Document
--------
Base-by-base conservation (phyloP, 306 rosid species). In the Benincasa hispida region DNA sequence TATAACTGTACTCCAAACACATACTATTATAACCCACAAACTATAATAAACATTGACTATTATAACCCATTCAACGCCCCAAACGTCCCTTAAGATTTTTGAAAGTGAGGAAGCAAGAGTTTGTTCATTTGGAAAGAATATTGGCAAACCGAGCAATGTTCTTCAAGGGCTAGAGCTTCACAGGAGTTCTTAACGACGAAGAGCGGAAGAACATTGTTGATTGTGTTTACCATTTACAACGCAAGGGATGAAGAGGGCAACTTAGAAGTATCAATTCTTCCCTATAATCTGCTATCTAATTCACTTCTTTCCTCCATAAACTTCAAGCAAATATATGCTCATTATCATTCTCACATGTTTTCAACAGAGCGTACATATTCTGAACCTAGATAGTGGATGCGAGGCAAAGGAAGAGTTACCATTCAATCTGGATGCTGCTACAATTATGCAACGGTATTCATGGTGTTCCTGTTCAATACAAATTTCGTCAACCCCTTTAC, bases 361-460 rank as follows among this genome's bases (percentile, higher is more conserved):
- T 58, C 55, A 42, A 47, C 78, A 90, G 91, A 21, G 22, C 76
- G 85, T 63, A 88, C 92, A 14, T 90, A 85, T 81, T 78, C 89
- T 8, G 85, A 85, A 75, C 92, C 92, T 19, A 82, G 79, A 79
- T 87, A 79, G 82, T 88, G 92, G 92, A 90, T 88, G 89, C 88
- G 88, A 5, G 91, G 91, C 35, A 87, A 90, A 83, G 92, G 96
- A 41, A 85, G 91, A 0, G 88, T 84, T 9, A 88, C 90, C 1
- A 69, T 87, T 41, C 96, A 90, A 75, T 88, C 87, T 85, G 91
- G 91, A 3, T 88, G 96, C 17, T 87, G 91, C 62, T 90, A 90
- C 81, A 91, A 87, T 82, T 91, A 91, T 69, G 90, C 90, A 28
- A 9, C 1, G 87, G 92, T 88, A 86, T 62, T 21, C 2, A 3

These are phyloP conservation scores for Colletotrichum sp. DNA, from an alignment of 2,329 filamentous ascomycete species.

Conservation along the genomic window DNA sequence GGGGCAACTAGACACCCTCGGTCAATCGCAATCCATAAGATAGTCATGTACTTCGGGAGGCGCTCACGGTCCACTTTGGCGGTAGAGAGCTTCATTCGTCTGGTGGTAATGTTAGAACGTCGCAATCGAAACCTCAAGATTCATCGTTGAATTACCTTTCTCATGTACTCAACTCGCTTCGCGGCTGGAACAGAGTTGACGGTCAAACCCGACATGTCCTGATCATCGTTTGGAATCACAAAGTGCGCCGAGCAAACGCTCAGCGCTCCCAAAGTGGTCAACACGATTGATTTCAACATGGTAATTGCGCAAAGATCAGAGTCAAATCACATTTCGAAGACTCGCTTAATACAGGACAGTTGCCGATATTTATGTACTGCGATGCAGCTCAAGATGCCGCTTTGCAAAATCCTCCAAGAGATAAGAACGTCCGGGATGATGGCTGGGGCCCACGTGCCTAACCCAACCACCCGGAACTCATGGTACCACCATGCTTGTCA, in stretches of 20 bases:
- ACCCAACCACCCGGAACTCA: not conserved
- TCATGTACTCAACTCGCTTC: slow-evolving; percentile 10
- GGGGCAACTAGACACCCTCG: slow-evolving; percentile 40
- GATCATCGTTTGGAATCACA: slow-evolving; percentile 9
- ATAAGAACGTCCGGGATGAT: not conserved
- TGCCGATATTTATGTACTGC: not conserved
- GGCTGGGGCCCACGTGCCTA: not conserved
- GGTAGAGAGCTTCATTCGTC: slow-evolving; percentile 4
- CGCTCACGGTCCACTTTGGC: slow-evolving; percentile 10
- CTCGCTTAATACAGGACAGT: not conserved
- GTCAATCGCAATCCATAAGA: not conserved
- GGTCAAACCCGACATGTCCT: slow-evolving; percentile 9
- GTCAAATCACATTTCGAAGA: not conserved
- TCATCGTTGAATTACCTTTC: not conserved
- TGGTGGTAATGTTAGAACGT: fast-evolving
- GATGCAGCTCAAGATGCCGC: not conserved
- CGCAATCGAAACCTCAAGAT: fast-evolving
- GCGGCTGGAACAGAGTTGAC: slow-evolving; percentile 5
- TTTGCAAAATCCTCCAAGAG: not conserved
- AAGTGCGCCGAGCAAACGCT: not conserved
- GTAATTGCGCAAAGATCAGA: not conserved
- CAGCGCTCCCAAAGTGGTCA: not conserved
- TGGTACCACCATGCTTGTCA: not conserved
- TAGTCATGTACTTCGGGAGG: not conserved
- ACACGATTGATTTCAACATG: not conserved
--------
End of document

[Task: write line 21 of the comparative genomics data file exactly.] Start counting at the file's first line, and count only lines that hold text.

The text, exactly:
- GGTAGAGAGCTTCATTCGTC: slow-evolving; percentile 4